Wednesday, July 1, 2015

Cribbage, Baby!

If anyone notices Seth looking dazed and unhappy lately, it’s a direct result of a well-deserved come-uppance he has recently endured. 

I know. You’re all shaking your heads, muttering, “That man needs no comeuppance…he is a saint…after all, he lives with that crazy “Susan Says…”  

Allow me to explain........

Despite the fact that I am terrible at games, I have enjoyed playing cards with Seth over the years. A chronic “kibitzer”, I miss points, forget rules and am easily distracted by butterflies and such while he possesses strategic abilities light years beyond my scope. 

Factor in serious issues with basic mathematics and while he wins, I lose. I’m used to it. My kids were better at Go Fish and my mother used to beat me at Old Maid. Even Uno was a struggle. The numbers and colors were tricky and I would often shout Uno for no reason other than the simple joy of shouting.

This all suited (Get it? Card pun!) Seth perfectly since the modest and thoughtful man you meet at the supermarket just happens to be a relentless maniac when playing a game. 

As he is winning, he will crow and exult, leap up to pirouette or do the chicken dance, wag a finger in my face, perform joyful slapstick and call me names like “Loser Pants.”  All that niceness you see comes at the price of this behavior. I have learned to live with it.

Our long-standing game of choice had been Gin Rummy. As cocoa in the kitchen tuned to cold beer on the deck, we’d assume our roles of loser and winner and all was well.  But Seth got greedy. Deciding that Gin was too simple for a mind as clever as his, he became fixated on teaching me Cribbage, a far more complicated card game with a wooden board and pegs for scoring. 

“You’ll love Cribbage, “Susan Says...,” he’d say with a gleam in his eye. What he meant was “I will win every game, you blog writing loser.”

I finally agreed to learn Cribbage. It has lots of rule: suits, flushes, runs, adding anticipating, eliminating and deducing as well as things with funny names like "nobs" and "muggins." I longed for the comfort of a pleasant hand of gin.

I was very intimidated as Seth explained the fundamentals and my general apprehension caused a scene or two as I needed demonstrations repeated over the course of several days. I even visited Youtube for help.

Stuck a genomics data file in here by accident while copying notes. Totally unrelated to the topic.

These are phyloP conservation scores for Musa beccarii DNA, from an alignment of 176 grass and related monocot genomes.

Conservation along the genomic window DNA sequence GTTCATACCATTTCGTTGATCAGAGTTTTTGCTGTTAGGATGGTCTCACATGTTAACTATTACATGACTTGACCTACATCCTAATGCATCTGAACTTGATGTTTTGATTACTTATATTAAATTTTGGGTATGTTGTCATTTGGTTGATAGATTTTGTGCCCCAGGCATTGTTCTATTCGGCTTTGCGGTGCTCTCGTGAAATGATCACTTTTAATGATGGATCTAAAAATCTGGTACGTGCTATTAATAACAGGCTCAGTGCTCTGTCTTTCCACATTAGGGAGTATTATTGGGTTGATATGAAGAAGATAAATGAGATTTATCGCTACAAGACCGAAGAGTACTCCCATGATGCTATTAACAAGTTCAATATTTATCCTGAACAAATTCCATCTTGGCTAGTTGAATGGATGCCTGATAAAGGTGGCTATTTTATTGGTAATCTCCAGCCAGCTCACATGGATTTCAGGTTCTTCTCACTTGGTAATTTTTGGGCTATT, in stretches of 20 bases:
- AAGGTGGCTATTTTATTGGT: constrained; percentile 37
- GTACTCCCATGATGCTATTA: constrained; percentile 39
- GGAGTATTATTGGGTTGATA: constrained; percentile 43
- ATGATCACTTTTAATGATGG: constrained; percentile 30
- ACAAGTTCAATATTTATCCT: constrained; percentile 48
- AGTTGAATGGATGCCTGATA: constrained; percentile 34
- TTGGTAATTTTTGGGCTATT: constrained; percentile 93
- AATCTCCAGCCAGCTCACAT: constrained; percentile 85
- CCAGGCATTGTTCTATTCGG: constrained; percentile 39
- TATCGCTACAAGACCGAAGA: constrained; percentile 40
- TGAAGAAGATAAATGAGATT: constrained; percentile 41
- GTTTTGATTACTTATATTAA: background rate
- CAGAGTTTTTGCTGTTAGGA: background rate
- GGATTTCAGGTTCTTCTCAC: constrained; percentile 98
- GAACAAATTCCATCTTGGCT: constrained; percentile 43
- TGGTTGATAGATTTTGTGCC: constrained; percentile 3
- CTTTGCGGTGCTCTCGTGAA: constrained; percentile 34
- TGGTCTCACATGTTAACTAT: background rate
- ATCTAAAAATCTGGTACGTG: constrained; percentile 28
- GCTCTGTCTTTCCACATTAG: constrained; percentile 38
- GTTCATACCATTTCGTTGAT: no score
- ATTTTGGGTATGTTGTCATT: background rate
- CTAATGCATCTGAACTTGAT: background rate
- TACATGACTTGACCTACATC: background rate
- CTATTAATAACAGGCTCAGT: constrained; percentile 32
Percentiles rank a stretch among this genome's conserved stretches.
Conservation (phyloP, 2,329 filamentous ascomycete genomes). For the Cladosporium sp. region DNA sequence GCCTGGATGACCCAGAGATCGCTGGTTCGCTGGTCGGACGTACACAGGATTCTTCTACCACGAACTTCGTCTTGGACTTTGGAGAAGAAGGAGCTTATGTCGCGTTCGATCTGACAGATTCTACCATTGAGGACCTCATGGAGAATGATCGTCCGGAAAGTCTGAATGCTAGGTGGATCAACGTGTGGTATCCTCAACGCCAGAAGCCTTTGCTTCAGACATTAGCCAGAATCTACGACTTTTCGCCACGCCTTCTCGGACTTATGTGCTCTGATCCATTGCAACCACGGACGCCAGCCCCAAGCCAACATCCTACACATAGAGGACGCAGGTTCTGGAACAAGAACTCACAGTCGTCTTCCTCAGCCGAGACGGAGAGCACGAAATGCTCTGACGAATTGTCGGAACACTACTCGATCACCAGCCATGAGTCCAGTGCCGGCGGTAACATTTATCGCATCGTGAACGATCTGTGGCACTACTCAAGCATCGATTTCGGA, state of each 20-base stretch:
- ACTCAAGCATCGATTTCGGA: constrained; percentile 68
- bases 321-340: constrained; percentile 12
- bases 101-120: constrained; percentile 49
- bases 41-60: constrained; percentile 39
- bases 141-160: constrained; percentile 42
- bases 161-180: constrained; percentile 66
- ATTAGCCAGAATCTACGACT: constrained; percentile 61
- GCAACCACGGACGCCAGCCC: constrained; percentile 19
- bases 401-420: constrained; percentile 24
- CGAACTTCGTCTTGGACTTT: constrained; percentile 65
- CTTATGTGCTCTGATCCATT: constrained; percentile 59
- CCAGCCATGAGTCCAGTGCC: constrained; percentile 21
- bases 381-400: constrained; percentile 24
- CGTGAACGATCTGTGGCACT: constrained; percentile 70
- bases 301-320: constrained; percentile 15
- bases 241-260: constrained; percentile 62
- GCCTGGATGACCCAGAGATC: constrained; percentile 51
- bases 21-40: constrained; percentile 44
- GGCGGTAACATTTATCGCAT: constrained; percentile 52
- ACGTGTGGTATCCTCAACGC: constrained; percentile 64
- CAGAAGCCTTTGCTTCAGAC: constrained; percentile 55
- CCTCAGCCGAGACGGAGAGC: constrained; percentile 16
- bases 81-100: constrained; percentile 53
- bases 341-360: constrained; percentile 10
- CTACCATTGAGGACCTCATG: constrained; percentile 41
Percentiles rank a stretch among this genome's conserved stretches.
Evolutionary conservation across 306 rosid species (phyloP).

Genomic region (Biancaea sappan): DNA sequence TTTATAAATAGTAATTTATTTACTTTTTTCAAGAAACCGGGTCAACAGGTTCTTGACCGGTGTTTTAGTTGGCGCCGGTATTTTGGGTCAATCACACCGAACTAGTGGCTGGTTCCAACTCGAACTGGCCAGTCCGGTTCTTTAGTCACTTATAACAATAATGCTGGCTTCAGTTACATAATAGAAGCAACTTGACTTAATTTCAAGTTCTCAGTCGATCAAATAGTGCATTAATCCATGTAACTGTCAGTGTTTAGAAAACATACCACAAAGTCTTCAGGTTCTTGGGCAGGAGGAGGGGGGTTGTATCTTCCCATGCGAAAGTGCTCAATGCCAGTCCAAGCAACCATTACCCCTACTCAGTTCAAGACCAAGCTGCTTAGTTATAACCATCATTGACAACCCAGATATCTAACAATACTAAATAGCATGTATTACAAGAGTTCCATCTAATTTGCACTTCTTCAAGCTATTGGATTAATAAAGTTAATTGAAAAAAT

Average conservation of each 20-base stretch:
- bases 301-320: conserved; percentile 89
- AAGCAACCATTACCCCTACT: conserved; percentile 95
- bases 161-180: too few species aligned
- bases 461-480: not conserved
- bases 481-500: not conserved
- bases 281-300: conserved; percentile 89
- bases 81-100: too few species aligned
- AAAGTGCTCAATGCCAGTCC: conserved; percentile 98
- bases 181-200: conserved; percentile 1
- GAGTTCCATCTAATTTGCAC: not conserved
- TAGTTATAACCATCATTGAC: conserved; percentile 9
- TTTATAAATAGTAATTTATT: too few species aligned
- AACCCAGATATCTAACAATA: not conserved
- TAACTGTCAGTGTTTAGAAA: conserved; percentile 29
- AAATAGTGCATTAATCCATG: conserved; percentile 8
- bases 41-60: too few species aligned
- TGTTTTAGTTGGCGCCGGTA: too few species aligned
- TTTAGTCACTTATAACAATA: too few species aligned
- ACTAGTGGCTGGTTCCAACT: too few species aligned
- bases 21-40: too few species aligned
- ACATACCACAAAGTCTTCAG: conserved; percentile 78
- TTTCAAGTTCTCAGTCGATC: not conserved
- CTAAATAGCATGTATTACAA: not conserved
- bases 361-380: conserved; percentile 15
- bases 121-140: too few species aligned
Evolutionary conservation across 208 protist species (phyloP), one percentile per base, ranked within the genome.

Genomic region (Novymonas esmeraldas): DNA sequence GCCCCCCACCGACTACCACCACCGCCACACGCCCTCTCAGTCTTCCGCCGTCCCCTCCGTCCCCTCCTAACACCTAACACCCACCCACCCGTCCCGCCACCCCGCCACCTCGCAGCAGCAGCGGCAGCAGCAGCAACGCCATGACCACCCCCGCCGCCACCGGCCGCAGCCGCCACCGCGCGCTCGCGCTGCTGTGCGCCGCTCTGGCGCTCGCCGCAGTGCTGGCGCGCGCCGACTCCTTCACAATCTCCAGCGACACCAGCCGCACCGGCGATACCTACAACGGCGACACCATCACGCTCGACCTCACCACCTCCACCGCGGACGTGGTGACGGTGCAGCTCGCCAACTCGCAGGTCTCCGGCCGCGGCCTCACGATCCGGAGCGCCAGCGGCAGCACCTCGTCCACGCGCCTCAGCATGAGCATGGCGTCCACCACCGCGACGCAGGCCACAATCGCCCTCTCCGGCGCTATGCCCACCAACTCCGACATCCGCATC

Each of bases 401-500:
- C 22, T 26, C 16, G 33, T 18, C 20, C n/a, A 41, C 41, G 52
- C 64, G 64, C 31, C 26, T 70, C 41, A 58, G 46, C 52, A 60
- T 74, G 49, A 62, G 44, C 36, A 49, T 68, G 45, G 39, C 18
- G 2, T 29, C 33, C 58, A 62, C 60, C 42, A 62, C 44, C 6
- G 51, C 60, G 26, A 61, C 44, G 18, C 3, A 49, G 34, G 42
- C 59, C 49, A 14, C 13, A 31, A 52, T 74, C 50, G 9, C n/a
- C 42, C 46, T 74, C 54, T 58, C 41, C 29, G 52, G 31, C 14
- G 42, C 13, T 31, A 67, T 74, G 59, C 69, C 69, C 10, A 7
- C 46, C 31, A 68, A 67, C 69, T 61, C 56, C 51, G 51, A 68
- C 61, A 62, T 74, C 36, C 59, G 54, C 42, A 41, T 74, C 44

Seth assured me that I would soon understand the strategy and rhythm of this new game, barely containing himself as he envisioned endless wins. He preened in anticipation while I resigned myself to the glum certainty of loss.

He was generous at first. As I attempted to master the game, Seth mastered the inflections of dripping condescension. He chortled kindly as I screwed up--correcting me sweetly, tossing me an extra point or two but, all the while, basking in the certainty that he would soon be steamrolling his way to victory as I fumbled, my cards spilling this way and that as Buzzy watched sympathetically from his Zappo’s box.

Well, it just so happens that the scales of karma were just back from the shop. Their springs and cogs had been lubricated by a little thing called irony because suddenly I was not only understanding the game, but amazingly,  I was winning

A lot. 

And guess what!! It appears that winning is a lot more fun than losing!! 

Who knew?

Despite my husband’s half-hearted claims that he is “proud of me” and that it's “nice to have a worthy opponent,“ I watched his dreams of conquest turn to hollow congratulations and, eventually, sullen glaring as I racked up the wins. It reached a head on Father’s Day when he suddenly needed a morning nap, stomping off to the couch with his little blankie and itty bitty pillow. 

It was then that I momentarily considered throwing a game or two. The key word there is “momentarily.” I like winning.

He has hopefully suggested that my new found status as a card shark is only a fluke. He may very well be right but, until then, watch out world---I’m a winner!!!

Not a winner.

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